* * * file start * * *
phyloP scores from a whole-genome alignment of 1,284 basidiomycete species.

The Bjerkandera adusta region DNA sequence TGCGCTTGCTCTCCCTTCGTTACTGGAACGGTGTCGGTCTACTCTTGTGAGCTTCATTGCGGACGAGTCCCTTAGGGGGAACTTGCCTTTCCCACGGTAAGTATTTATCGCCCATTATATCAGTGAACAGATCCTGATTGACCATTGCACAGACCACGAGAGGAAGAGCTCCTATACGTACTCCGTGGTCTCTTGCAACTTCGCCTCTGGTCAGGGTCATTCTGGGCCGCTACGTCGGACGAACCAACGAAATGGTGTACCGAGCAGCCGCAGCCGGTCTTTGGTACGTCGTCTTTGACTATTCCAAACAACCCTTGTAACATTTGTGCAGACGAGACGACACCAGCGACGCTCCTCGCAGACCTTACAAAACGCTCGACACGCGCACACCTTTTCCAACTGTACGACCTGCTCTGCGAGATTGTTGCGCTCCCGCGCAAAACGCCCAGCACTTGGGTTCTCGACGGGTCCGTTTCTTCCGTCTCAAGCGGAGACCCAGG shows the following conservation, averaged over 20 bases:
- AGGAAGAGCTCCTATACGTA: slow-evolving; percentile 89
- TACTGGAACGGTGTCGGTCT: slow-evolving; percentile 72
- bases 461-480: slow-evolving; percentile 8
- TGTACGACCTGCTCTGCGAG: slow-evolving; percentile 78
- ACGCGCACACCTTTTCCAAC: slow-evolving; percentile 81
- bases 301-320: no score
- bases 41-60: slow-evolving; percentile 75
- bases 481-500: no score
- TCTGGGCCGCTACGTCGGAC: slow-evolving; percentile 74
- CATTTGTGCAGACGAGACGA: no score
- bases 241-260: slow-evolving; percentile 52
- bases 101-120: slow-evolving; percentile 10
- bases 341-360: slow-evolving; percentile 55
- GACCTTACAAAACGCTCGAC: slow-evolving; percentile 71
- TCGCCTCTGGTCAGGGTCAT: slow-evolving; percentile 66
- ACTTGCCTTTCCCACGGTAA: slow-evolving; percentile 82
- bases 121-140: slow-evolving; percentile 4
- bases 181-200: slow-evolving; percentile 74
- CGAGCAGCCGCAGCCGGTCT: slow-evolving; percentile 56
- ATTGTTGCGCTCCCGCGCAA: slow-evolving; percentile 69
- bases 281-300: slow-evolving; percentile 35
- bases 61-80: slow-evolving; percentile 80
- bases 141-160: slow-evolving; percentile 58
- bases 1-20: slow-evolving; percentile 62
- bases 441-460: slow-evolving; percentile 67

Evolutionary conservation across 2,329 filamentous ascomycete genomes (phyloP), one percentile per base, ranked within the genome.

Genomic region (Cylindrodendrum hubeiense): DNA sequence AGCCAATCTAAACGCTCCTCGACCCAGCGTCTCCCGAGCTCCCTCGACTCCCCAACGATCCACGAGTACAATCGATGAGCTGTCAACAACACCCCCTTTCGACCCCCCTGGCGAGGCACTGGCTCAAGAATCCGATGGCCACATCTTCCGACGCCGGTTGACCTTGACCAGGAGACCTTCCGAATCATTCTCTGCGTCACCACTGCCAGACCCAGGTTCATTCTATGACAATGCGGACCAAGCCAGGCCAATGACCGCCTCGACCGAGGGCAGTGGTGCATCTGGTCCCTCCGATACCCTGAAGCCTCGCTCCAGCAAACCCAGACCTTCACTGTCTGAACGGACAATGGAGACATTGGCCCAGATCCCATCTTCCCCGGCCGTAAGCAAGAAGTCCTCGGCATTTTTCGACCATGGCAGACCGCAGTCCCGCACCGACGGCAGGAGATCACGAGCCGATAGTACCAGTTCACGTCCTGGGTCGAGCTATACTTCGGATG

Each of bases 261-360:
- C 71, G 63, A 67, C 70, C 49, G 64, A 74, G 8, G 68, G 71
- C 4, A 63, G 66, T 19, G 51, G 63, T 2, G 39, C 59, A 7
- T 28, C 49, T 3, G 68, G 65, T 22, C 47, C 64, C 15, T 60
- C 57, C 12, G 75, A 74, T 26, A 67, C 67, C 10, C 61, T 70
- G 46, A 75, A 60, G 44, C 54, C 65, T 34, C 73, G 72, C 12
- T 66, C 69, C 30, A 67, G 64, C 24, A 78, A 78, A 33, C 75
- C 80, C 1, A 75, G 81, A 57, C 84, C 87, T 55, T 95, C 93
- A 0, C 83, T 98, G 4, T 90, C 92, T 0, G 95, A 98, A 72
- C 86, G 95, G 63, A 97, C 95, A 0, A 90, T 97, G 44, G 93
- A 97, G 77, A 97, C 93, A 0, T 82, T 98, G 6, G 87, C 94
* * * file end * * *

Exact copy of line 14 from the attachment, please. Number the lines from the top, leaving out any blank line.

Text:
- bases 101-120: slow-evolving; percentile 10